Sonrai Security continually updates these models inside our platform too, so you always have the most current data around identities, effective permissions, and access paths. In addition, Sonrai tracks HashiCorp Vault audit logs, so that you can identify when secrets are being accessed and by whom. This allows for easy identification and remediation of over-privileged identities. The Sonrai platform can also monitor for and alert on changes to the “can access” and “did access” models, so that you can detect and respond to changes immediately.  

Using the Sonrai platform, it’s trivial to answer key questions around access to this sensitive Vault secret:

  • Who and what can access this secret?
  • Who and what has accessed this secret?
  • What has changed with respect to the above? 

Access Cloud Resources via HashiCorp Vault Secrets Engines

Another common HashiCorp Vault use case is to securely authenticate identities and provision access across clouds. This can leverages Vault secrets engines, which allow Vault to connect back into public clouds like AWS, Azure, and Google Cloud. For those not familiar with the benefits of such an architecture, I’ll let HashiCorp explain using an AWS example:

“The AWS secrets engine generates AWS access credentials dynamically based on IAM policies. This generally makes working with AWS IAM easier, since it does not involve clicking in the web UI. Additionally, the process is codified and mapped to internal auth methods (such as LDAP). The AWS IAM credentials is time-based and is automatically revoked when the Vault lease expires.”

We frequently see customers leverage HashiCorp Vault in between their IAM users and data stores in AWS. This allows them to provision individual users with access to a role in the cloud. The configuration in Vault is a little more complex than for the KV secret store example from above. Essentially it’s three components:  

1. The auth method (typically AWS, Azure, or Google Cloud)
2. The secrets engine (again typically AWS, Azure, or Google Cloud)
3. The Vault policy to allow the configured auth method to read the secrets engine 

Example Breakdown

In this example for IAM Permissions s3 below, we have an S3 bucket (ecorp-travelrecords) which contains travel record data.  As before, we can easily determine who and what can access this bucket. And what effective permissions those identities have, even when that access is provisioned through HashiCorp Vault itself.

We see a number of production AWS IAM roles, and some IAM users, with a variety of access to this S3 bucket. Drilling further into the Sonrai interface again, we can see exactly how these resources can be accessed for these permissions. Below is the “read” access path for our Elliot user:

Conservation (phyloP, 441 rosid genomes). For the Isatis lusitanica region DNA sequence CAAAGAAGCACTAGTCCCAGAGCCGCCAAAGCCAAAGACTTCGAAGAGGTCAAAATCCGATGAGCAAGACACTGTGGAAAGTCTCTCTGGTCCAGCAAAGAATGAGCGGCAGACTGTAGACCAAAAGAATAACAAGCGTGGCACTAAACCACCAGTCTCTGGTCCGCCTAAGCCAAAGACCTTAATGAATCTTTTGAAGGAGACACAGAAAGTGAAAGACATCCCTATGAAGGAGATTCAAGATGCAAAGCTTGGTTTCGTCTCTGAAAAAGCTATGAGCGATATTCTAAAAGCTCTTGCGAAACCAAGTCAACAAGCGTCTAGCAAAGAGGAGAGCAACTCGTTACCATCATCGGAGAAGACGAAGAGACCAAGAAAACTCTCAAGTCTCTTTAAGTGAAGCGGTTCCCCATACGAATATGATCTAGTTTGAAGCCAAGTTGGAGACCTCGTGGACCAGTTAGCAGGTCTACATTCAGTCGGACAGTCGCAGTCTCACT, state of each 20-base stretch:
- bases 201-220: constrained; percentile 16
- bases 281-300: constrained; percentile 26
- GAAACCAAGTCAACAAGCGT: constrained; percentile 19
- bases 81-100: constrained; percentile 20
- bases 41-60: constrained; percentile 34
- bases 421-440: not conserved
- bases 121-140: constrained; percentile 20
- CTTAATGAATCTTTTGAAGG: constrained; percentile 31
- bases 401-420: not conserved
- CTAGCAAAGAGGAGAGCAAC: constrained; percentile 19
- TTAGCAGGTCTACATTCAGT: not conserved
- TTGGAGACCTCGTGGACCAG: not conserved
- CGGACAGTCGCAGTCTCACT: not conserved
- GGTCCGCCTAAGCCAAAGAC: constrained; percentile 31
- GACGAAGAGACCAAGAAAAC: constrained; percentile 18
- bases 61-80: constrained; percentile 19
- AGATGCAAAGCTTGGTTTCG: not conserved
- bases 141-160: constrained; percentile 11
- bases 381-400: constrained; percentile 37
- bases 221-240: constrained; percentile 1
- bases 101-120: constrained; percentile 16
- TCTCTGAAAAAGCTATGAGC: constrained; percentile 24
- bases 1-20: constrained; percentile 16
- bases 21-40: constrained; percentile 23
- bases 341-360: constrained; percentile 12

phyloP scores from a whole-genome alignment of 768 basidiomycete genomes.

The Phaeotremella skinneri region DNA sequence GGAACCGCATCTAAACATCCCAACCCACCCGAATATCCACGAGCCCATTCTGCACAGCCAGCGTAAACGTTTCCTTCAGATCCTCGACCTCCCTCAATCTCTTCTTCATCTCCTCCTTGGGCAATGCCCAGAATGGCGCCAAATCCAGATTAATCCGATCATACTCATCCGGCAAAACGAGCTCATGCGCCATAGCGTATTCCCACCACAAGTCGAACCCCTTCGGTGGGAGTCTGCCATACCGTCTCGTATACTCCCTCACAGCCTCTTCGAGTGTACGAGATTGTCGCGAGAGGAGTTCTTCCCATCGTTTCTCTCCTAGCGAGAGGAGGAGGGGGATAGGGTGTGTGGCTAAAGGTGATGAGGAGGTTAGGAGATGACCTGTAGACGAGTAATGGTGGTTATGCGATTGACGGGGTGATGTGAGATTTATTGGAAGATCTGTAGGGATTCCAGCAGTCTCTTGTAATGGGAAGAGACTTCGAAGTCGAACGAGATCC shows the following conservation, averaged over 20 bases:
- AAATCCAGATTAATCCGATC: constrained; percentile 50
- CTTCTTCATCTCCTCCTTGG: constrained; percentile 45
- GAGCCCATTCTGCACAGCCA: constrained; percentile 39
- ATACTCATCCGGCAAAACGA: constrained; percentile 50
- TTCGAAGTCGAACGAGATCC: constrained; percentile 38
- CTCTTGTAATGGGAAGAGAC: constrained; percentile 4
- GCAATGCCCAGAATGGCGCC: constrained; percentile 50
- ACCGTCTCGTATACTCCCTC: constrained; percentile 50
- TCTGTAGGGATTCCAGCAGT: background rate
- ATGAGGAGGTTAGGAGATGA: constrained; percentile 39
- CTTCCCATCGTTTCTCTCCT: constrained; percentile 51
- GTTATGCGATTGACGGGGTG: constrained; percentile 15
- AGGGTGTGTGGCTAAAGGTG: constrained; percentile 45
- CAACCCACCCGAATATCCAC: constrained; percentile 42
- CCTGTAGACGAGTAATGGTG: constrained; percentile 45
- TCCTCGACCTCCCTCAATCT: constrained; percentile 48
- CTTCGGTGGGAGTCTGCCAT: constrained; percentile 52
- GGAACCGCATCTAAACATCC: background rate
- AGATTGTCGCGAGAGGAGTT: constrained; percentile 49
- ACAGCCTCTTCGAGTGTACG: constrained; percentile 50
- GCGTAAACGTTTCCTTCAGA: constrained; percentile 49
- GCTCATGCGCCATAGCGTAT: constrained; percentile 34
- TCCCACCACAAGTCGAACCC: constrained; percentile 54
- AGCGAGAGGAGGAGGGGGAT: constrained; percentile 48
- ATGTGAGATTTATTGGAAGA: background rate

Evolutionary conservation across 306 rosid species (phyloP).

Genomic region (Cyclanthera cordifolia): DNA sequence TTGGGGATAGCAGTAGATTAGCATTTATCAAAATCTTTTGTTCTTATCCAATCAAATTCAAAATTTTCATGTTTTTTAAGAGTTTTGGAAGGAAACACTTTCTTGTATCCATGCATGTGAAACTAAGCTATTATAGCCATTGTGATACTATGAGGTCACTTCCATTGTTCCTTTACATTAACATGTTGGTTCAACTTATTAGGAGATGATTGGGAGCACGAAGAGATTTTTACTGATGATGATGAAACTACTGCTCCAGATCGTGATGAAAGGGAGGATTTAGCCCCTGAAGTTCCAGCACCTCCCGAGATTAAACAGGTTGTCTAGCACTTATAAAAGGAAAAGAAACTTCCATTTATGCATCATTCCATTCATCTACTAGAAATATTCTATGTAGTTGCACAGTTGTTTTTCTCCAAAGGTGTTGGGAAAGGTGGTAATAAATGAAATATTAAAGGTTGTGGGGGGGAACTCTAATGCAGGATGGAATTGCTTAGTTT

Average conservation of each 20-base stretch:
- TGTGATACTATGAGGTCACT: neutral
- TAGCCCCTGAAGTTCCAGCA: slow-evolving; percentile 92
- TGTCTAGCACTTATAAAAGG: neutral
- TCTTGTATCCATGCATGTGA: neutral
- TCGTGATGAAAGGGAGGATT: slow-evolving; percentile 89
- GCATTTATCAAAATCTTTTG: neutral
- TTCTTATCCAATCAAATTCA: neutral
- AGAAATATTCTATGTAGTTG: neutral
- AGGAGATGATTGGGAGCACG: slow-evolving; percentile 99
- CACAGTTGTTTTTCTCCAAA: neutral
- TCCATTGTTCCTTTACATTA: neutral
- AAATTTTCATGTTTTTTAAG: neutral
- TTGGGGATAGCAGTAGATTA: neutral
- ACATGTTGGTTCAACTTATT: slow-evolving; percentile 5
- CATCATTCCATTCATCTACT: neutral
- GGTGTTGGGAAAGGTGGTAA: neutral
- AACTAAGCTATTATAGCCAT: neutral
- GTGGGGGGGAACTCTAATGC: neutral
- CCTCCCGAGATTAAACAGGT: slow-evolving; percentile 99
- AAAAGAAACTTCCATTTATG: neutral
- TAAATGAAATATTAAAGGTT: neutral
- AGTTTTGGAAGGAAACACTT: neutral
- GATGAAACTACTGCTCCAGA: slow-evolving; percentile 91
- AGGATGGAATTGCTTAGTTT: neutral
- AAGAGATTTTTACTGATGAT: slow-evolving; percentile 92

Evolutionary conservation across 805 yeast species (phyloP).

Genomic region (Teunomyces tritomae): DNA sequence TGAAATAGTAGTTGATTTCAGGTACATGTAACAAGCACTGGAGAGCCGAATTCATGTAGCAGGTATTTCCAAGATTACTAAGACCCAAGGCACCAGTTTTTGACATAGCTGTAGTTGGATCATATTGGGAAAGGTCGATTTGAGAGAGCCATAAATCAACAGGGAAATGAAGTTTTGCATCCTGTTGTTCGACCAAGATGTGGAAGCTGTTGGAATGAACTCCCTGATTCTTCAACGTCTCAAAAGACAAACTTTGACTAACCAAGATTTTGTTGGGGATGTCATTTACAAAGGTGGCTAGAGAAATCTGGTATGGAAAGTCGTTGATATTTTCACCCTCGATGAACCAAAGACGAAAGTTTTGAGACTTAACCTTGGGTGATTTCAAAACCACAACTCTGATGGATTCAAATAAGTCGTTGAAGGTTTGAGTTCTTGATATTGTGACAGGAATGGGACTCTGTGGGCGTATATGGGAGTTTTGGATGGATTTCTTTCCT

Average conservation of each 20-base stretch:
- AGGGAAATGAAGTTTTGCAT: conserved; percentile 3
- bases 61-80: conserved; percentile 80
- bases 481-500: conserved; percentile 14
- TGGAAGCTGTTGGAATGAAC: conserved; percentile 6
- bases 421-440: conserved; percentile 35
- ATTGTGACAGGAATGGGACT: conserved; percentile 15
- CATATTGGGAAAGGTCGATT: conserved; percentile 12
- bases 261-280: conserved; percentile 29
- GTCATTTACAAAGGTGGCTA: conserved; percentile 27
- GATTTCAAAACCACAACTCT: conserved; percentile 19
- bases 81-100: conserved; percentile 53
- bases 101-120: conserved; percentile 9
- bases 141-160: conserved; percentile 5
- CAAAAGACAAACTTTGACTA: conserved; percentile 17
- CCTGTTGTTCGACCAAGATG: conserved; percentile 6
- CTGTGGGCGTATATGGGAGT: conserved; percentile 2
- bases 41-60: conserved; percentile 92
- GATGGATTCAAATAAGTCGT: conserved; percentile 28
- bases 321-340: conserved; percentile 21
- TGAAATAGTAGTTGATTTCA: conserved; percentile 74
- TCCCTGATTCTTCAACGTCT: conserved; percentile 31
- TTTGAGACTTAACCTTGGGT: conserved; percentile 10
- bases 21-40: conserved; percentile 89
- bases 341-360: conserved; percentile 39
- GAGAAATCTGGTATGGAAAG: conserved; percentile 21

The initial portion of this access path is the same as the KV secret example above:

Elliot is able to assume the AllsafeVaultRole role in AWS, which is mapped to the aws-secret-policy in HashiCorp Vault.  The policy grants read permissions to the AWS secrets engine (specifically to the aws/sts/allsafeprod path) which allows Vault to generate credentials for the AllsafeProdRole role. Following along on the access path, we can see that AllsafeProdRole has permissions in AWS to list all buckets.  

Without the Sonrai platform, figuring out who and what has access to this S3 bucket would be a massive undertaking. You would first need to determine which AWS IAM roles have access to this bucket, taking into account all of the inline policies, managed policies, resource policies, and SCPs. Then you would need to pull apart the HashiCorp Vault policies to determine which cloud IAM principals allow to provision credentials to those AWS roles. Finally, you would need to go back to AWS, and try to determine which identities can assume those cloud IAM principals – as we mentioned above, not easy.

Answering Access Questions

In addition, Sonrai continually tracks audit events from the cloud platforms, so that you can identify when these data resources are accessed and by whom – even when this access occurs cross-account, cross-cloud, or through HashiCorp Vault. Also, just as we discussed above, Sonrai monitors for and alerts on changes to the “can access” and “did access” models, regardless of whether those changes are due to cloud IAM policy changes or Vault policy changes.  

Using Sonrai, you can answer the following questions around access to cloud data resources:

  • Who and what can access this data resource, even through HashiCorp Vault?
  • Who and what has accessed this data resource, even through HashiCorp Vault?
  • What has changed with respect to the above? 

Hopefully, you’ve seen how the Sonrai platform can provide complete end-to-end visibility in public cloud environments. Particularly into the complex relationships between identities (users, roles, compute, serverless functions, etc) and data resources. Our unique integration with HashiCorp Vault extends this visibility to clearly show who or what can access HashiCorp Vault secrets, who or what can access cloud resources through Vault secrets engines, and what effective permissions are being granted to these resources.